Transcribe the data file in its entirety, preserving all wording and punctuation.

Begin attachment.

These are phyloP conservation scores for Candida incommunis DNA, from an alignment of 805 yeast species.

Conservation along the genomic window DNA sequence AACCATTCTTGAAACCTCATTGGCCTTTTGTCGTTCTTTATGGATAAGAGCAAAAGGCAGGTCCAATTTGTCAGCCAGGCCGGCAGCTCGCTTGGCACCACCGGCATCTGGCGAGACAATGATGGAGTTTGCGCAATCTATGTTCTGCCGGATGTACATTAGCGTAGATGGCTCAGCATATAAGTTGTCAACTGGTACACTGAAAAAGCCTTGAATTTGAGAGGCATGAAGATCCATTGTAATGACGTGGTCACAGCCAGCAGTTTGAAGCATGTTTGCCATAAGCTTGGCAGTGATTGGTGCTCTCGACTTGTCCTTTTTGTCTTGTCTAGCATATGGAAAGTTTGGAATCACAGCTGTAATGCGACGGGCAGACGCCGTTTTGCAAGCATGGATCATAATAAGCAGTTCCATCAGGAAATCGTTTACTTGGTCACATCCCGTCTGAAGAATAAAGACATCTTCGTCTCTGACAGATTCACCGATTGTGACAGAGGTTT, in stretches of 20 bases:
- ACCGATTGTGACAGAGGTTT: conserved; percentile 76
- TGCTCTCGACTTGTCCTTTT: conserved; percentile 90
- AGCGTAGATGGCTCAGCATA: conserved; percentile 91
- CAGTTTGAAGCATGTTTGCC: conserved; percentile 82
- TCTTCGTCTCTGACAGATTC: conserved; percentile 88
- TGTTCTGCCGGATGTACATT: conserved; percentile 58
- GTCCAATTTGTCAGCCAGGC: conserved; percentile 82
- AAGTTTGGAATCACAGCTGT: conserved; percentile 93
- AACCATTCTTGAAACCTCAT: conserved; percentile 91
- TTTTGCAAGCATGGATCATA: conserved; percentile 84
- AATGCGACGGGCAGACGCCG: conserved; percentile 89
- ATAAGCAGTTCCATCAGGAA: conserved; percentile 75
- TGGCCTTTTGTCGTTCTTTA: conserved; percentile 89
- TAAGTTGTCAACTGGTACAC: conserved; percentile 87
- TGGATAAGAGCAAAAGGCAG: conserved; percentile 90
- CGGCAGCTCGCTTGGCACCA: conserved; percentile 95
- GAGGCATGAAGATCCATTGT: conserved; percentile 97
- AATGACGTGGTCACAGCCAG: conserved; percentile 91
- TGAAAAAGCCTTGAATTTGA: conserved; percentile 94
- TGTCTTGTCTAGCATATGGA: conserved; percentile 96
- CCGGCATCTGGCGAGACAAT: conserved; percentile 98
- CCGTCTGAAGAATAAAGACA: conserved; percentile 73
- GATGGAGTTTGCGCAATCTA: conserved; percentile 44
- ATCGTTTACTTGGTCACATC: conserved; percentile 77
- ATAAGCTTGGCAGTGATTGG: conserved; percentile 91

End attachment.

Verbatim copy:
These are phyloP conservation scores for Candida incommunis DNA, from an alignment of 805 yeast species.

Conservation along the genomic window DNA sequence AACCATTCTTGAAACCTCATTGGCCTTTTGTCGTTCTTTATGGATAAGAGCAAAAGGCAGGTCCAATTTGTCAGCCAGGCCGGCAGCTCGCTTGGCACCACCGGCATCTGGCGAGACAATGATGGAGTTTGCGCAATCTATGTTCTGCCGGATGTACATTAGCGTAGATGGCTCAGCATATAAGTTGTCAACTGGTACACTGAAAAAGCCTTGAATTTGAGAGGCATGAAGATCCATTGTAATGACGTGGTCACAGCCAGCAGTTTGAAGCATGTTTGCCATAAGCTTGGCAGTGATTGGTGCTCTCGACTTGTCCTTTTTGTCTTGTCTAGCATATGGAAAGTTTGGAATCACAGCTGTAATGCGACGGGCAGACGCCGTTTTGCAAGCATGGATCATAATAAGCAGTTCCATCAGGAAATCGTTTACTTGGTCACATCCCGTCTGAAGAATAAAGACATCTTCGTCTCTGACAGATTCACCGATTGTGACAGAGGTTT, in stretches of 20 bases:
- ACCGATTGTGACAGAGGTTT: conserved; percentile 76
- TGCTCTCGACTTGTCCTTTT: conserved; percentile 90
- AGCGTAGATGGCTCAGCATA: conserved; percentile 91
- CAGTTTGAAGCATGTTTGCC: conserved; percentile 82
- TCTTCGTCTCTGACAGATTC: conserved; percentile 88
- TGTTCTGCCGGATGTACATT: conserved; percentile 58
- GTCCAATTTGTCAGCCAGGC: conserved; percentile 82
- AAGTTTGGAATCACAGCTGT: conserved; percentile 93
- AACCATTCTTGAAACCTCAT: conserved; percentile 91
- TTTTGCAAGCATGGATCATA: conserved; percentile 84
- AATGCGACGGGCAGACGCCG: conserved; percentile 89
- ATAAGCAGTTCCATCAGGAA: conserved; percentile 75
- TGGCCTTTTGTCGTTCTTTA: conserved; percentile 89
- TAAGTTGTCAACTGGTACAC: conserved; percentile 87
- TGGATAAGAGCAAAAGGCAG: conserved; percentile 90
- CGGCAGCTCGCTTGGCACCA: conserved; percentile 95
- GAGGCATGAAGATCCATTGT: conserved; percentile 97
- AATGACGTGGTCACAGCCAG: conserved; percentile 91
- TGAAAAAGCCTTGAATTTGA: conserved; percentile 94
- TGTCTTGTCTAGCATATGGA: conserved; percentile 96
- CCGGCATCTGGCGAGACAAT: conserved; percentile 98
- CCGTCTGAAGAATAAAGACA: conserved; percentile 73
- GATGGAGTTTGCGCAATCTA: conserved; percentile 44
- ATCGTTTACTTGGTCACATC: conserved; percentile 77
- ATAAGCTTGGCAGTGATTGG: conserved; percentile 91